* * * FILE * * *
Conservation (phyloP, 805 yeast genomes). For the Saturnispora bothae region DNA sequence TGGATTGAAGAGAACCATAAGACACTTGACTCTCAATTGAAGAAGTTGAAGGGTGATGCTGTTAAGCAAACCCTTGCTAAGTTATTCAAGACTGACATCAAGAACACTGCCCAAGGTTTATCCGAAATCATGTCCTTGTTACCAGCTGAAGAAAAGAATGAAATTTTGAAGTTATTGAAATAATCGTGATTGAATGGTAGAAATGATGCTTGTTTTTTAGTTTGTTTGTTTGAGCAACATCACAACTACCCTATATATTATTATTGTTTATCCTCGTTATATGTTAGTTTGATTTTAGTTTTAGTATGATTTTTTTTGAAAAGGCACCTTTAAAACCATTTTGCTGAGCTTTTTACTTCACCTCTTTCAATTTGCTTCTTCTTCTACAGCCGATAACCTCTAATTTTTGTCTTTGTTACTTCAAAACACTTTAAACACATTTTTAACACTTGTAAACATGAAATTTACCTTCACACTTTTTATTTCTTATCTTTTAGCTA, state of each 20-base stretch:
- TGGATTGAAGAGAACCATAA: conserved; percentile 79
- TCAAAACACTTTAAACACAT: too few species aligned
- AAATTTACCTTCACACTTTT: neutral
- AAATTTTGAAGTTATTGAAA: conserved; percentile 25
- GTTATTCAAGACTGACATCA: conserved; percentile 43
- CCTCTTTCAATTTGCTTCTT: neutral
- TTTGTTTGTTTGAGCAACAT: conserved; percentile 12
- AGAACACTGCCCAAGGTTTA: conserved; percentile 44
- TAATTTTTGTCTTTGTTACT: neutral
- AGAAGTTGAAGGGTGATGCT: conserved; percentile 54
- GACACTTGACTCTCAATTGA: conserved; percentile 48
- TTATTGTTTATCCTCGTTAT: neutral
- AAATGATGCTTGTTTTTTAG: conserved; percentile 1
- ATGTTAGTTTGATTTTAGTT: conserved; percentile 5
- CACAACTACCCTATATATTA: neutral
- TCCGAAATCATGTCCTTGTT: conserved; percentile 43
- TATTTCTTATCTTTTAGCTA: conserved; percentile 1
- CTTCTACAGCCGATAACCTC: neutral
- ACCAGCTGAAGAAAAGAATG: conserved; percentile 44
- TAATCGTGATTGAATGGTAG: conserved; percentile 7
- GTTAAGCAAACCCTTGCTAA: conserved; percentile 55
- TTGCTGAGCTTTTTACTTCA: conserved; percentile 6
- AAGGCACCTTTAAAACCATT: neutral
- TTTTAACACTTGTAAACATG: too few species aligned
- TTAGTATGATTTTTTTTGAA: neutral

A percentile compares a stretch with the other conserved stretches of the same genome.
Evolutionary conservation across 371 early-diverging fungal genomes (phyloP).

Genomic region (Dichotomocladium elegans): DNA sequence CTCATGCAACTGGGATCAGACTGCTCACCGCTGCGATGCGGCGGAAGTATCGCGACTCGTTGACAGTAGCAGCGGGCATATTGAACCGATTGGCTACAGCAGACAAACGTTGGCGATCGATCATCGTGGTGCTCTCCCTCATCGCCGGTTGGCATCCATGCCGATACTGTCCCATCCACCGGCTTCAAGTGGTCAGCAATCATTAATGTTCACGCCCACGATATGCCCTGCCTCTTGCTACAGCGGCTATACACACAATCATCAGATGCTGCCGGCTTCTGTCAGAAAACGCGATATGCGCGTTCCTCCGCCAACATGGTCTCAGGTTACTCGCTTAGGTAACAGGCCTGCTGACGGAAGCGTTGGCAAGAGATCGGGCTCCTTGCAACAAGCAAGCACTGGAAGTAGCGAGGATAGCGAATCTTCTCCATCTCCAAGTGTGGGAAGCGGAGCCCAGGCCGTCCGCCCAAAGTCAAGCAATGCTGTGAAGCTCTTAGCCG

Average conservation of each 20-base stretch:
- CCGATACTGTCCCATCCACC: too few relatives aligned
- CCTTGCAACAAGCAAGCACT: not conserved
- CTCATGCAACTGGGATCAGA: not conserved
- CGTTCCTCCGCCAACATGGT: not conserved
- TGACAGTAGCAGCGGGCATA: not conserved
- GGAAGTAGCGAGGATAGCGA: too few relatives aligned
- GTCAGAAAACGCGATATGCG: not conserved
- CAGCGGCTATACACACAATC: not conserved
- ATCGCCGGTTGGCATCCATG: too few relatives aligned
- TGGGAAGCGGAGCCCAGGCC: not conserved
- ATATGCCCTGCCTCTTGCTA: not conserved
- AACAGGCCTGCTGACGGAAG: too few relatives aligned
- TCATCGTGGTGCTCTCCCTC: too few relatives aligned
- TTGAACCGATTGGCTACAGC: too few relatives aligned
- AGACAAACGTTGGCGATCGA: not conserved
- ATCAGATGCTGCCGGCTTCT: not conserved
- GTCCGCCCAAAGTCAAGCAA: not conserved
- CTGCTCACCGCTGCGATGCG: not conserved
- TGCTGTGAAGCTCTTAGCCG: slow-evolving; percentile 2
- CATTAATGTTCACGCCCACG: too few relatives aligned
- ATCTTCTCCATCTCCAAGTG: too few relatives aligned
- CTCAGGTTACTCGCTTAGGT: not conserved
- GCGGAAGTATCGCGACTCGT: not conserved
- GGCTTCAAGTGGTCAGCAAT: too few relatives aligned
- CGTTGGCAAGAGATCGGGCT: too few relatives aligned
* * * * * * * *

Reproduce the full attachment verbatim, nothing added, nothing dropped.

Conservation (phyloP, 805 yeast genomes). For the Saturnispora bothae region DNA sequence TGGATTGAAGAGAACCATAAGACACTTGACTCTCAATTGAAGAAGTTGAAGGGTGATGCTGTTAAGCAAACCCTTGCTAAGTTATTCAAGACTGACATCAAGAACACTGCCCAAGGTTTATCCGAAATCATGTCCTTGTTACCAGCTGAAGAAAAGAATGAAATTTTGAAGTTATTGAAATAATCGTGATTGAATGGTAGAAATGATGCTTGTTTTTTAGTTTGTTTGTTTGAGCAACATCACAACTACCCTATATATTATTATTGTTTATCCTCGTTATATGTTAGTTTGATTTTAGTTTTAGTATGATTTTTTTTGAAAAGGCACCTTTAAAACCATTTTGCTGAGCTTTTTACTTCACCTCTTTCAATTTGCTTCTTCTTCTACAGCCGATAACCTCTAATTTTTGTCTTTGTTACTTCAAAACACTTTAAACACATTTTTAACACTTGTAAACATGAAATTTACCTTCACACTTTTTATTTCTTATCTTTTAGCTA, state of each 20-base stretch:
- TGGATTGAAGAGAACCATAA: conserved; percentile 79
- TCAAAACACTTTAAACACAT: too few species aligned
- AAATTTACCTTCACACTTTT: neutral
- AAATTTTGAAGTTATTGAAA: conserved; percentile 25
- GTTATTCAAGACTGACATCA: conserved; percentile 43
- CCTCTTTCAATTTGCTTCTT: neutral
- TTTGTTTGTTTGAGCAACAT: conserved; percentile 12
- AGAACACTGCCCAAGGTTTA: conserved; percentile 44
- TAATTTTTGTCTTTGTTACT: neutral
- AGAAGTTGAAGGGTGATGCT: conserved; percentile 54
- GACACTTGACTCTCAATTGA: conserved; percentile 48
- TTATTGTTTATCCTCGTTAT: neutral
- AAATGATGCTTGTTTTTTAG: conserved; percentile 1
- ATGTTAGTTTGATTTTAGTT: conserved; percentile 5
- CACAACTACCCTATATATTA: neutral
- TCCGAAATCATGTCCTTGTT: conserved; percentile 43
- TATTTCTTATCTTTTAGCTA: conserved; percentile 1
- CTTCTACAGCCGATAACCTC: neutral
- ACCAGCTGAAGAAAAGAATG: conserved; percentile 44
- TAATCGTGATTGAATGGTAG: conserved; percentile 7
- GTTAAGCAAACCCTTGCTAA: conserved; percentile 55
- TTGCTGAGCTTTTTACTTCA: conserved; percentile 6
- AAGGCACCTTTAAAACCATT: neutral
- TTTTAACACTTGTAAACATG: too few species aligned
- TTAGTATGATTTTTTTTGAA: neutral

A percentile compares a stretch with the other conserved stretches of the same genome.
Evolutionary conservation across 371 early-diverging fungal genomes (phyloP).

Genomic region (Dichotomocladium elegans): DNA sequence CTCATGCAACTGGGATCAGACTGCTCACCGCTGCGATGCGGCGGAAGTATCGCGACTCGTTGACAGTAGCAGCGGGCATATTGAACCGATTGGCTACAGCAGACAAACGTTGGCGATCGATCATCGTGGTGCTCTCCCTCATCGCCGGTTGGCATCCATGCCGATACTGTCCCATCCACCGGCTTCAAGTGGTCAGCAATCATTAATGTTCACGCCCACGATATGCCCTGCCTCTTGCTACAGCGGCTATACACACAATCATCAGATGCTGCCGGCTTCTGTCAGAAAACGCGATATGCGCGTTCCTCCGCCAACATGGTCTCAGGTTACTCGCTTAGGTAACAGGCCTGCTGACGGAAGCGTTGGCAAGAGATCGGGCTCCTTGCAACAAGCAAGCACTGGAAGTAGCGAGGATAGCGAATCTTCTCCATCTCCAAGTGTGGGAAGCGGAGCCCAGGCCGTCCGCCCAAAGTCAAGCAATGCTGTGAAGCTCTTAGCCG

Average conservation of each 20-base stretch:
- CCGATACTGTCCCATCCACC: too few relatives aligned
- CCTTGCAACAAGCAAGCACT: not conserved
- CTCATGCAACTGGGATCAGA: not conserved
- CGTTCCTCCGCCAACATGGT: not conserved
- TGACAGTAGCAGCGGGCATA: not conserved
- GGAAGTAGCGAGGATAGCGA: too few relatives aligned
- GTCAGAAAACGCGATATGCG: not conserved
- CAGCGGCTATACACACAATC: not conserved
- ATCGCCGGTTGGCATCCATG: too few relatives aligned
- TGGGAAGCGGAGCCCAGGCC: not conserved
- ATATGCCCTGCCTCTTGCTA: not conserved
- AACAGGCCTGCTGACGGAAG: too few relatives aligned
- TCATCGTGGTGCTCTCCCTC: too few relatives aligned
- TTGAACCGATTGGCTACAGC: too few relatives aligned
- AGACAAACGTTGGCGATCGA: not conserved
- ATCAGATGCTGCCGGCTTCT: not conserved
- GTCCGCCCAAAGTCAAGCAA: not conserved
- CTGCTCACCGCTGCGATGCG: not conserved
- TGCTGTGAAGCTCTTAGCCG: slow-evolving; percentile 2
- CATTAATGTTCACGCCCACG: too few relatives aligned
- ATCTTCTCCATCTCCAAGTG: too few relatives aligned
- CTCAGGTTACTCGCTTAGGT: not conserved
- GCGGAAGTATCGCGACTCGT: not conserved
- GGCTTCAAGTGGTCAGCAAT: too few relatives aligned
- CGTTGGCAAGAGATCGGGCT: too few relatives aligned